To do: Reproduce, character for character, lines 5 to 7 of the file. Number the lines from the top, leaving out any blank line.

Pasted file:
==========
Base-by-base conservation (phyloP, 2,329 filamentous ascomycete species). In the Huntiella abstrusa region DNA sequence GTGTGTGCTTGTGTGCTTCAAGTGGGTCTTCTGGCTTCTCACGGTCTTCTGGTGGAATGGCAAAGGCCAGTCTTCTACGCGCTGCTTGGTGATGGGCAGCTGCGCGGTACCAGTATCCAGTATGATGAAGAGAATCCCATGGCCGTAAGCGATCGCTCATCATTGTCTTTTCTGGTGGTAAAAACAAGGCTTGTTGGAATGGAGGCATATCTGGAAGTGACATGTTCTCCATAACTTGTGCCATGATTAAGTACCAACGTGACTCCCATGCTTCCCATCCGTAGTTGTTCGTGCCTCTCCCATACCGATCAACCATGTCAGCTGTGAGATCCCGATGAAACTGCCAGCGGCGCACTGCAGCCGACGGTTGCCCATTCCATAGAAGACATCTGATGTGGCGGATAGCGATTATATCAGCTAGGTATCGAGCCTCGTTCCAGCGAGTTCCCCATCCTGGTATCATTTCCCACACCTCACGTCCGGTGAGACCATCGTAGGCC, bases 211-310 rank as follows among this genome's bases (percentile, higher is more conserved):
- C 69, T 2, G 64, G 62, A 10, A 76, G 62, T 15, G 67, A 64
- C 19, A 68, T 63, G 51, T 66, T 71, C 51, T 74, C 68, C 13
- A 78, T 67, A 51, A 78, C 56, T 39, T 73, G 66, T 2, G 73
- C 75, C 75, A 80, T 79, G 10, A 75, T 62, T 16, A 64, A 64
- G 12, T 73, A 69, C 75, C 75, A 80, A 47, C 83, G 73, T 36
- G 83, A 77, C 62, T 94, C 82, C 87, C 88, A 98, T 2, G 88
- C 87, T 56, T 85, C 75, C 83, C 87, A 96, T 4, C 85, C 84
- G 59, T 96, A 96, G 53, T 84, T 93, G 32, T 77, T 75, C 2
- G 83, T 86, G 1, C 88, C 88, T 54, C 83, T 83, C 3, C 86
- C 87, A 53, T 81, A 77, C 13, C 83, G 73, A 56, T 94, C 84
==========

- C 75, C 75, A 80, T 79, G 10, A 75, T 62, T 16, A 64, A 64
- G 12, T 73, A 69, C 75, C 75, A 80, A 47, C 83, G 73, T 36
- G 83, A 77, C 62, T 94, C 82, C 87, C 88, A 98, T 2, G 88